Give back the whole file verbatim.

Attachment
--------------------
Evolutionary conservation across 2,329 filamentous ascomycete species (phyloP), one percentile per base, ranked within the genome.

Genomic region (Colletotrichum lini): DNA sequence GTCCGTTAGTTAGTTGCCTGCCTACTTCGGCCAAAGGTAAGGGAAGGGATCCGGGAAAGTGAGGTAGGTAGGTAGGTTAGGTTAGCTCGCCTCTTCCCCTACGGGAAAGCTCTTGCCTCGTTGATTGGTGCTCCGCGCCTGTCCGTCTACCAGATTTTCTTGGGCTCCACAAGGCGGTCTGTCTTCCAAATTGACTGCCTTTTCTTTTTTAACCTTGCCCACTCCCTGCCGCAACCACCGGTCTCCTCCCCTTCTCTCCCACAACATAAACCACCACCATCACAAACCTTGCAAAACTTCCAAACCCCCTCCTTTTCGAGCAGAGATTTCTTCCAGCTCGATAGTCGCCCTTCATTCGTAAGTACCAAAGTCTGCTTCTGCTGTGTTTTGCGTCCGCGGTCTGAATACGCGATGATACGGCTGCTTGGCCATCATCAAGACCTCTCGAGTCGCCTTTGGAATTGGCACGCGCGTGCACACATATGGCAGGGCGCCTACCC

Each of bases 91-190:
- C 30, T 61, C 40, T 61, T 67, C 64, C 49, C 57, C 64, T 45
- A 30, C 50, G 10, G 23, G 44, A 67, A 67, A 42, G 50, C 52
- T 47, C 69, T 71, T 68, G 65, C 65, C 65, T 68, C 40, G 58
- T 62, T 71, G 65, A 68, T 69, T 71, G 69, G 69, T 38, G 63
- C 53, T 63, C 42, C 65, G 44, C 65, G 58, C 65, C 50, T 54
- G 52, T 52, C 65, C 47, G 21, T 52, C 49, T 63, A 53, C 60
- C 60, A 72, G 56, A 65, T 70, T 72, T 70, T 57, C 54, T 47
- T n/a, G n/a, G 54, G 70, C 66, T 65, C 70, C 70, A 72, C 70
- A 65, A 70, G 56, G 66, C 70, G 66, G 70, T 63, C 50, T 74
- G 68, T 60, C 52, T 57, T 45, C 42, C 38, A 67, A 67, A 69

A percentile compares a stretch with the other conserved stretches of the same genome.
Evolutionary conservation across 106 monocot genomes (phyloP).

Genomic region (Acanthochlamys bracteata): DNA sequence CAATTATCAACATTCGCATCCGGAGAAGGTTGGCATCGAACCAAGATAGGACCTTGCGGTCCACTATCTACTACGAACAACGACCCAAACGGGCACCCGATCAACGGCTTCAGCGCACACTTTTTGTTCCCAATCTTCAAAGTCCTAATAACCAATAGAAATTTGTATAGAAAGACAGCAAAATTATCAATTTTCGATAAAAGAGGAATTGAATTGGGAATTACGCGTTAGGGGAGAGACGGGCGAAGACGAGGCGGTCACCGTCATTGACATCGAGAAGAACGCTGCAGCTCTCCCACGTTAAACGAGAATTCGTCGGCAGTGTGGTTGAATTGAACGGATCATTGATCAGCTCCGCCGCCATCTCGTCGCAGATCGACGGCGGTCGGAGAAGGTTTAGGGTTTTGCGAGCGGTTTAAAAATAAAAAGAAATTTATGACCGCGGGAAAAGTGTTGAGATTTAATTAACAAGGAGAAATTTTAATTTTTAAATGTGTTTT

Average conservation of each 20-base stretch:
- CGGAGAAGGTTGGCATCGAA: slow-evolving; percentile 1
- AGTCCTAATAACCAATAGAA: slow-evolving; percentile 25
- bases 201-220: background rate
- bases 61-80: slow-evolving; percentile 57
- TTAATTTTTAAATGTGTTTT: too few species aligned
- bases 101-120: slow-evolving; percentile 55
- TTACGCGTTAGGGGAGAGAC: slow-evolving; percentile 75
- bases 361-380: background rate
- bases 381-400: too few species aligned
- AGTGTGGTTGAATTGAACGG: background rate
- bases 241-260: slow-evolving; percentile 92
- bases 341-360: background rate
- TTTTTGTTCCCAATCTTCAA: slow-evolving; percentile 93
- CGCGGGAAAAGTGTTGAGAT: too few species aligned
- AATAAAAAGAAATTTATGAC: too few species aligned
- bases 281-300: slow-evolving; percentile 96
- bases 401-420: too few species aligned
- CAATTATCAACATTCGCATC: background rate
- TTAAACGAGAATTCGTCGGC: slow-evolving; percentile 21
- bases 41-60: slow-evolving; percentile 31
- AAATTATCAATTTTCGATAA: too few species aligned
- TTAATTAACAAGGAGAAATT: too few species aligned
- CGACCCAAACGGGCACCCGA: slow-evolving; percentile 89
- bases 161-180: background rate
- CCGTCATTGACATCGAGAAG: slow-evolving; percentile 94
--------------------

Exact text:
Evolutionary conservation across 2,329 filamentous ascomycete species (phyloP), one percentile per base, ranked within the genome.

Genomic region (Colletotrichum lini): DNA sequence GTCCGTTAGTTAGTTGCCTGCCTACTTCGGCCAAAGGTAAGGGAAGGGATCCGGGAAAGTGAGGTAGGTAGGTAGGTTAGGTTAGCTCGCCTCTTCCCCTACGGGAAAGCTCTTGCCTCGTTGATTGGTGCTCCGCGCCTGTCCGTCTACCAGATTTTCTTGGGCTCCACAAGGCGGTCTGTCTTCCAAATTGACTGCCTTTTCTTTTTTAACCTTGCCCACTCCCTGCCGCAACCACCGGTCTCCTCCCCTTCTCTCCCACAACATAAACCACCACCATCACAAACCTTGCAAAACTTCCAAACCCCCTCCTTTTCGAGCAGAGATTTCTTCCAGCTCGATAGTCGCCCTTCATTCGTAAGTACCAAAGTCTGCTTCTGCTGTGTTTTGCGTCCGCGGTCTGAATACGCGATGATACGGCTGCTTGGCCATCATCAAGACCTCTCGAGTCGCCTTTGGAATTGGCACGCGCGTGCACACATATGGCAGGGCGCCTACCC

Each of bases 91-190:
- C 30, T 61, C 40, T 61, T 67, C 64, C 49, C 57, C 64, T 45
- A 30, C 50, G 10, G 23, G 44, A 67, A 67, A 42, G 50, C 52
- T 47, C 69, T 71, T 68, G 65, C 65, C 65, T 68, C 40, G 58
- T 62, T 71, G 65, A 68, T 69, T 71, G 69, G 69, T 38, G 63
- C 53, T 63, C 42, C 65, G 44, C 65, G 58, C 65, C 50, T 54
- G 52, T 52, C 65, C 47, G 21, T 52, C 49, T 63, A 53, C 60
- C 60, A 72, G 56, A 65, T 70, T 72, T 70, T 57, C 54, T 47
- T n/a, G n/a, G 54, G 70, C 66, T 65, C 70, C 70, A 72, C 70
- A 65, A 70, G 56, G 66, C 70, G 66, G 70, T 63, C 50, T 74
- G 68, T 60, C 52, T 57, T 45, C 42, C 38, A 67, A 67, A 69

A percentile compares a stretch with the other conserved stretches of the same genome.
Evolutionary conservation across 106 monocot genomes (phyloP).

Genomic region (Acanthochlamys bracteata): DNA sequence CAATTATCAACATTCGCATCCGGAGAAGGTTGGCATCGAACCAAGATAGGACCTTGCGGTCCACTATCTACTACGAACAACGACCCAAACGGGCACCCGATCAACGGCTTCAGCGCACACTTTTTGTTCCCAATCTTCAAAGTCCTAATAACCAATAGAAATTTGTATAGAAAGACAGCAAAATTATCAATTTTCGATAAAAGAGGAATTGAATTGGGAATTACGCGTTAGGGGAGAGACGGGCGAAGACGAGGCGGTCACCGTCATTGACATCGAGAAGAACGCTGCAGCTCTCCCACGTTAAACGAGAATTCGTCGGCAGTGTGGTTGAATTGAACGGATCATTGATCAGCTCCGCCGCCATCTCGTCGCAGATCGACGGCGGTCGGAGAAGGTTTAGGGTTTTGCGAGCGGTTTAAAAATAAAAAGAAATTTATGACCGCGGGAAAAGTGTTGAGATTTAATTAACAAGGAGAAATTTTAATTTTTAAATGTGTTTT

Average conservation of each 20-base stretch:
- CGGAGAAGGTTGGCATCGAA: slow-evolving; percentile 1
- AGTCCTAATAACCAATAGAA: slow-evolving; percentile 25
- bases 201-220: background rate
- bases 61-80: slow-evolving; percentile 57
- TTAATTTTTAAATGTGTTTT: too few species aligned
- bases 101-120: slow-evolving; percentile 55
- TTACGCGTTAGGGGAGAGAC: slow-evolving; percentile 75
- bases 361-380: background rate
- bases 381-400: too few species aligned
- AGTGTGGTTGAATTGAACGG: background rate
- bases 241-260: slow-evolving; percentile 92
- bases 341-360: background rate
- TTTTTGTTCCCAATCTTCAA: slow-evolving; percentile 93
- CGCGGGAAAAGTGTTGAGAT: too few species aligned
- AATAAAAAGAAATTTATGAC: too few species aligned
- bases 281-300: slow-evolving; percentile 96
- bases 401-420: too few species aligned
- CAATTATCAACATTCGCATC: background rate
- TTAAACGAGAATTCGTCGGC: slow-evolving; percentile 21
- bases 41-60: slow-evolving; percentile 31
- AAATTATCAATTTTCGATAA: too few species aligned
- TTAATTAACAAGGAGAAATT: too few species aligned
- CGACCCAAACGGGCACCCGA: slow-evolving; percentile 89
- bases 161-180: background rate
- CCGTCATTGACATCGAGAAG: slow-evolving; percentile 94